Thursday saw another tough session on Wall Street, with major stock indexes losing between 1.5% and 2%. Market participants are watching closely to see if the S&P 500 and other benchmarks fall enough to turn the current correction into a full-blown bear market, and it would take only another couple of days of losses of this size for the index to get there. Yet bad news from individual companies also added to the gloomy mood, and Conagra Brands (NYSE: CAG), DBV Technologies (NASDAQ: DBVT), and Carnival (NYSE: CCL) were among the worst performers on the day. Here's why they did so poorly.
Conagra Brands wilts after earnings
Shares of Conagra Brands dropped 16.5% in the wake of the food company's release of its fiscal second-quarter financial report. Sales were higher by 10% during the quarter compared to the year-earlier period, but Conagra's acquisition of Pinnacle Foods was entirely responsible for that growth, as organic sales were down 1.6%. The food giant said that hurricanes adversely affected its sales performance, and even though earnings were better than most had expected, shareholders didn't like the relatively weak guidance for just 1% to 2% organic growth for the full fiscal year. Despite its defensive characteristics, Conagra needs to show growth potential in order to satisfy investors looking for value.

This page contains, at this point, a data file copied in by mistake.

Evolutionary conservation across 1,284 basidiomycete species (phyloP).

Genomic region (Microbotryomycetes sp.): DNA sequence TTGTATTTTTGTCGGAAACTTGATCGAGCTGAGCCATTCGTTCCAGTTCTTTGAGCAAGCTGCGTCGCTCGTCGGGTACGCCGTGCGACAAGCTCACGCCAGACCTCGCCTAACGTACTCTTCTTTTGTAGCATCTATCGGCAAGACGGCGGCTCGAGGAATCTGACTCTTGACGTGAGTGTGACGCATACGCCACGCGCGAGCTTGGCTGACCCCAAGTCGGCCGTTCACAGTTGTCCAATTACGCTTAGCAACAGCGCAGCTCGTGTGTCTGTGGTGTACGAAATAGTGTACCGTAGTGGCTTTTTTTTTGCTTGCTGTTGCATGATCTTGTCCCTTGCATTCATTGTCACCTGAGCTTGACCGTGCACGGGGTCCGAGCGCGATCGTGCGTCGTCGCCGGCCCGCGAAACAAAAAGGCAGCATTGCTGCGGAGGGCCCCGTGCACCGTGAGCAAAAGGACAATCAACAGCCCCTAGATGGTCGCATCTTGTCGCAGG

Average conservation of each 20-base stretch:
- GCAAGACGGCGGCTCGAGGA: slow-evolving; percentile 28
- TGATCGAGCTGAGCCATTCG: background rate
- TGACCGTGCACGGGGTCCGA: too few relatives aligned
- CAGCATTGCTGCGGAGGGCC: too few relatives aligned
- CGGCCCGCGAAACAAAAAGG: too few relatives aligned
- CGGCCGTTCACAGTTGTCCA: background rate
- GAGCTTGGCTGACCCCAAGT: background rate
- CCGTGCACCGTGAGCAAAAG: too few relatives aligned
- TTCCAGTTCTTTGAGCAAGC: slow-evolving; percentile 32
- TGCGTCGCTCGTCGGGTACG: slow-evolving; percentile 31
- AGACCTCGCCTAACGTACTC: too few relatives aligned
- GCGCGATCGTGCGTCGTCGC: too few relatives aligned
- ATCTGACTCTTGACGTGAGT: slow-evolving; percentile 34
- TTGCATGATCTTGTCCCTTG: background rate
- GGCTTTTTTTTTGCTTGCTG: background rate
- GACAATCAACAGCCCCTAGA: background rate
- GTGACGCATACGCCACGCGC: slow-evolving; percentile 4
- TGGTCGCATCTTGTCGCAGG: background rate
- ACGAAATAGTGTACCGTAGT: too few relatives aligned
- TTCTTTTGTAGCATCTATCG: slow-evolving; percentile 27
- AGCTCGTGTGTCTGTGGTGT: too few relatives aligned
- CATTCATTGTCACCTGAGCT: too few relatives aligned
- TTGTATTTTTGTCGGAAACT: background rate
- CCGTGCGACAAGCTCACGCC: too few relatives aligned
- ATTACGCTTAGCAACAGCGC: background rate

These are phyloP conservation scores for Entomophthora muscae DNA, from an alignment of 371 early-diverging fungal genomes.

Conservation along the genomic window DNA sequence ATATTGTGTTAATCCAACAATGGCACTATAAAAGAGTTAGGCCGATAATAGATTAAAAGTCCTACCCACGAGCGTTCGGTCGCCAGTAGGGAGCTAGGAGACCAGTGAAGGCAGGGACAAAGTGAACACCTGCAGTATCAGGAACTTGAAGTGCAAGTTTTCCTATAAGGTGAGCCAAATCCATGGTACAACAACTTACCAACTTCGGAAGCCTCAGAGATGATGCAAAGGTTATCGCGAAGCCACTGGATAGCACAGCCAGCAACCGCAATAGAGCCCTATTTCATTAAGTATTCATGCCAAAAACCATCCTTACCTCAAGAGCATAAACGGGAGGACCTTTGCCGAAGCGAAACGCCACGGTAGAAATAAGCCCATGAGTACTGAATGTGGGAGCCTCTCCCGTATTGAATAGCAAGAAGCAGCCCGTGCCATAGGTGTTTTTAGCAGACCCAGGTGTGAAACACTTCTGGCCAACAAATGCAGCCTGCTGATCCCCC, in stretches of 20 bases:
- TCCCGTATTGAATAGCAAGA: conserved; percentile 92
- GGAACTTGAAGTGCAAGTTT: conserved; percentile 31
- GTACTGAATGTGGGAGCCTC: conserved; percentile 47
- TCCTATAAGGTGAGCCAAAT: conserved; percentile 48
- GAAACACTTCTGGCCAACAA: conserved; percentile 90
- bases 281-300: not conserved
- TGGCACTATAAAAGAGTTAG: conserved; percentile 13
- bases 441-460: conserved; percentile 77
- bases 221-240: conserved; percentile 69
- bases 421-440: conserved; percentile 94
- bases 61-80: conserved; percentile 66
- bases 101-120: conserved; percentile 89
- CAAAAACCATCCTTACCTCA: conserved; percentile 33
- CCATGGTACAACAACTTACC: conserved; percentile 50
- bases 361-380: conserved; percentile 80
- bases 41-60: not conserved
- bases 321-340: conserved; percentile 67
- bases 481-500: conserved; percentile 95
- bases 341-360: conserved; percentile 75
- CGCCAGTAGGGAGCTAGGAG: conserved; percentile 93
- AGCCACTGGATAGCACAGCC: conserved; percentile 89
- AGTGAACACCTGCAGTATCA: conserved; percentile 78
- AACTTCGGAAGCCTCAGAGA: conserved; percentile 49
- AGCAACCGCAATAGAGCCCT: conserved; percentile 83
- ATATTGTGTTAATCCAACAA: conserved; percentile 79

Image source: Conagra Brands.
DBV deals with a setback
DBV Technologies stock plunged 58% after the clinical-stage biotechnology company decided to withdraw its FDA application for its Viaskin Peanut candidate treatment for children suffering from peanut allergies. Regulators had expressed concerns about missing information concerning quality control and manufacturing practices for the treatment, and even though the FDA didn't criticize Viaskin's efficacy data, investors weren't happy with the indefinite delay in moving forward. With potential competition on the horizon, DBV can't afford to wait any longer than it has to before getting its hopefully successful treatment to market.
Finally, shares of Carnival finished lower by 9.5%. The cruise ship operator saw record earnings for its 2018 fiscal year, which jumped almost 12% on a per-share basis from 2017 levels. Yet even with the solid results, investors weren't entirely pleased with Carnival's forecast for fiscal 2019, which included projected bottom-line gains of 6% to 13%. Given how strong the cruise ship operator's fundamental business has been lately, shareholders wanted a rosier outlook -- and with potential headwinds for the travel industry coming from a down stock market, Carnival will need all the positive momentum it can muster in order to keep growing.
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